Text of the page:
Foreign Buyers Spend More on U.S. Real Estate
June 18, 2015
Fewer international buyers are flocking to the U.S. to purchase real estate, but those who are, tend to spend more on their home purchases. The total sales dollar volume from international home buyers climbed 13 percent this year compared to last year – at a time when the total unit sales from international home buyers decreased, according to the National Association of REALTORS®' 2015 Profile of Home Buying Activity of International Clients.
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From April 2014 through March 2015, total international sales were estimated at $104 billion, trumping last year's $92.2 billion. This represents 8 percent of the total existing-home sales dollar volume, according to NAR's report.
"In 2014, sales transaction to buyers outside of the U.S. dropped 10 percent, possibly due to the strengthening of the U.S. dollar in relation to international currencies and weakening foreign economies," says NAR Chief Economist Lawrence Yun. "However, the amount of money spent has increased; this means international purchasers in the U.S. have become an upscale group of buyers, spending more money on fewer homes."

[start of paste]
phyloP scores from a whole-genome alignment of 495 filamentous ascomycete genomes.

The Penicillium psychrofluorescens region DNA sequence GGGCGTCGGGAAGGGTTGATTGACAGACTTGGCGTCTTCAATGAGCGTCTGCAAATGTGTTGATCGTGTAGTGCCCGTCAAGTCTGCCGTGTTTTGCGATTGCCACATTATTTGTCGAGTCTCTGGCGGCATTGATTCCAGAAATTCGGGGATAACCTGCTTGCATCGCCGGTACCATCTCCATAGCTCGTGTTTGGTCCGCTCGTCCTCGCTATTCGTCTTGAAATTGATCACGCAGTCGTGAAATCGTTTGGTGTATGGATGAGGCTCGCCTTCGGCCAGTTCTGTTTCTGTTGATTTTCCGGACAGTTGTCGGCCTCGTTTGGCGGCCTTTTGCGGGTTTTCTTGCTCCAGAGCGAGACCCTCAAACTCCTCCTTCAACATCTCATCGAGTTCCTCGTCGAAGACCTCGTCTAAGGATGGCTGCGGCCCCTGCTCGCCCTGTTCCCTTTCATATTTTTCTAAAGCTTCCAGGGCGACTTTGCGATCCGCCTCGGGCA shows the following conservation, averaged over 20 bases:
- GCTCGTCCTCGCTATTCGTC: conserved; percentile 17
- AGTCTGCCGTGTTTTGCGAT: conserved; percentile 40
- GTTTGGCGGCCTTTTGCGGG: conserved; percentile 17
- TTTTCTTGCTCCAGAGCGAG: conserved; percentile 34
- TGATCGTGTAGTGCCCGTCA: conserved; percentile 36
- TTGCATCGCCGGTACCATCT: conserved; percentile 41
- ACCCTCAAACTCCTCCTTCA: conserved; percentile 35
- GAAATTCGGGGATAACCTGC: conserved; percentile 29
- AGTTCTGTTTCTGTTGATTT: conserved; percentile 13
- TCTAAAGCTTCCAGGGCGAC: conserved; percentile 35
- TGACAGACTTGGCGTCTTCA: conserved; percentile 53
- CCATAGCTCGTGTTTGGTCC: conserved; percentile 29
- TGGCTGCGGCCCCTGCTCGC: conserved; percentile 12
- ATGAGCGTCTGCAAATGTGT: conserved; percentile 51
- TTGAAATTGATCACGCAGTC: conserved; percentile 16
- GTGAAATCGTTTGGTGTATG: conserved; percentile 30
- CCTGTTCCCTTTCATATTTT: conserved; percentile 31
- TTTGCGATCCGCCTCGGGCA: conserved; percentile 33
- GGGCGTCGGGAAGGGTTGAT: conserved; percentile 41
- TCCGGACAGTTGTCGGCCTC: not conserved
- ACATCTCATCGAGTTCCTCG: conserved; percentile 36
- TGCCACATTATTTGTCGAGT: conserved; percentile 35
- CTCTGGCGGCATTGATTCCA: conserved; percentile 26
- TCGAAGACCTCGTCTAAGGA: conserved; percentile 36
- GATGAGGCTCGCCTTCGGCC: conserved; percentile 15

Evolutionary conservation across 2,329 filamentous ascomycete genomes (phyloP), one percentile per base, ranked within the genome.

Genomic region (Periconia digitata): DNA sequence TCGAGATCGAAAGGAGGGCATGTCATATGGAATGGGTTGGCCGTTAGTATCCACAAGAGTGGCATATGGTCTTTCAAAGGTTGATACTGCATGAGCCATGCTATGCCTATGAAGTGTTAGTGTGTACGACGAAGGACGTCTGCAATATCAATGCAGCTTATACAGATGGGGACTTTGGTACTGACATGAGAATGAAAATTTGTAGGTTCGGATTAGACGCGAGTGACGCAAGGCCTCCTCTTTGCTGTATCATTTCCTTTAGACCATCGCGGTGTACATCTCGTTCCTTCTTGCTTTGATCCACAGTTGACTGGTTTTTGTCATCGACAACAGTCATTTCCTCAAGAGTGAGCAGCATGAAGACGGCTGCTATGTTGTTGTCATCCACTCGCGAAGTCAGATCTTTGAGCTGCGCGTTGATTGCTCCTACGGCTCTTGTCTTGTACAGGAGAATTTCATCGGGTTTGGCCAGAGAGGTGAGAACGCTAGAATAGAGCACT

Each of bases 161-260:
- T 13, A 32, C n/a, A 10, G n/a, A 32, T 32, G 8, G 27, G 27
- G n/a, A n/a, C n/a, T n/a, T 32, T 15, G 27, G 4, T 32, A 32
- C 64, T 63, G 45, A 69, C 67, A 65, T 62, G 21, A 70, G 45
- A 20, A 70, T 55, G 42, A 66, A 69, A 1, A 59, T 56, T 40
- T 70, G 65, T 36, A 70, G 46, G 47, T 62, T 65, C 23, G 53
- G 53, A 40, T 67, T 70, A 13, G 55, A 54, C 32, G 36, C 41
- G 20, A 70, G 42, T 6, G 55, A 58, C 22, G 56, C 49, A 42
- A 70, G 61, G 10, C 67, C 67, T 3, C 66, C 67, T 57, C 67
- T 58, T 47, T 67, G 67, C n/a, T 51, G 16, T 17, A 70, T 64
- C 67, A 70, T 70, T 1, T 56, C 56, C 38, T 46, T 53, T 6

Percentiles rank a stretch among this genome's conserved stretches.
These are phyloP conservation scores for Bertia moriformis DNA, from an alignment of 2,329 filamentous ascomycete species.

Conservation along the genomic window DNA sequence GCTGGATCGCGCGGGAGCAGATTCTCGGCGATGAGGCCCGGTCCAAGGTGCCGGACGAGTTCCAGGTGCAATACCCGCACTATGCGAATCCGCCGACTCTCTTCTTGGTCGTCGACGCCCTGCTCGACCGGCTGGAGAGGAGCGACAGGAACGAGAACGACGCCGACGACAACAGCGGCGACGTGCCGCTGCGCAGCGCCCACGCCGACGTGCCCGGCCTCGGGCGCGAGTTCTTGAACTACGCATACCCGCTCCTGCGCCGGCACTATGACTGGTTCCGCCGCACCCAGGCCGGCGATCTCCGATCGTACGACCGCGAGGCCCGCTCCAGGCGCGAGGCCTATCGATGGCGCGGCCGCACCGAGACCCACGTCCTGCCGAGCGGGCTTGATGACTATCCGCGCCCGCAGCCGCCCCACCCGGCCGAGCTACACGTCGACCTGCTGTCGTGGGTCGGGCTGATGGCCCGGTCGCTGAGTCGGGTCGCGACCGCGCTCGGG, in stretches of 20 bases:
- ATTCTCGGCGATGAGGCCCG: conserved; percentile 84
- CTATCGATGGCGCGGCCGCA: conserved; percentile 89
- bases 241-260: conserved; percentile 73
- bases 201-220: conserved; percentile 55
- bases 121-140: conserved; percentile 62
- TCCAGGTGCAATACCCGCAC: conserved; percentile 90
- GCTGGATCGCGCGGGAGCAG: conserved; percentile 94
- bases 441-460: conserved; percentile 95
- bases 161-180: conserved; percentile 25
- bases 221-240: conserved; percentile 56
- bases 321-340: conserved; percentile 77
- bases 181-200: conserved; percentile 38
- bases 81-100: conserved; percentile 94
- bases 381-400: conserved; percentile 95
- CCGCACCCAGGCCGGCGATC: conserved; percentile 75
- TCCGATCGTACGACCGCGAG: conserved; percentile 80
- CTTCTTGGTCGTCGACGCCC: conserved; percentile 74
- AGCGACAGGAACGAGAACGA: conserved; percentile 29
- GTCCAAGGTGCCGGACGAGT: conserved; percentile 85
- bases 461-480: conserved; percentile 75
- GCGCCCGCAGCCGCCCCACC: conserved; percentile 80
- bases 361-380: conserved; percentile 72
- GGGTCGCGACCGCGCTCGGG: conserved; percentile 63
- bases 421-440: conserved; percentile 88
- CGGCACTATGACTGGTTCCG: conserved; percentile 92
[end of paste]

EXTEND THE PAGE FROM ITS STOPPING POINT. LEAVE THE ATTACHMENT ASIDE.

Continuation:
Buyers from China exceeded all other countries in terms of their appetite for U.S. real estate, purchasing an estimated $28.6 billion worth of U.S. property, according to NAR's report. Canada buyers followed with $11.2 billion in purchases and then India at $7.9 billion; Mexico with $4.9 billion; and the United Kingdom at $3.8 billion.
International buyers tended to spend more on their home purchases than the average U.S. home buyer. International buyers spent, on average, $499,600 on their home purchases compared to the overall U.S. average home price of $255,600. Chinese buyers were found to most often spend the most, with an average price of $831,800 on their U.S. home purchases.
More REALTORS® are reporting working with international clients, up from 28 percent in 2013 to 35 percent in 2014. Four states accounted for half of all international sales: Florida, California, Texas, and Arizona, according to NAR's report.
Updated: May 18, 2019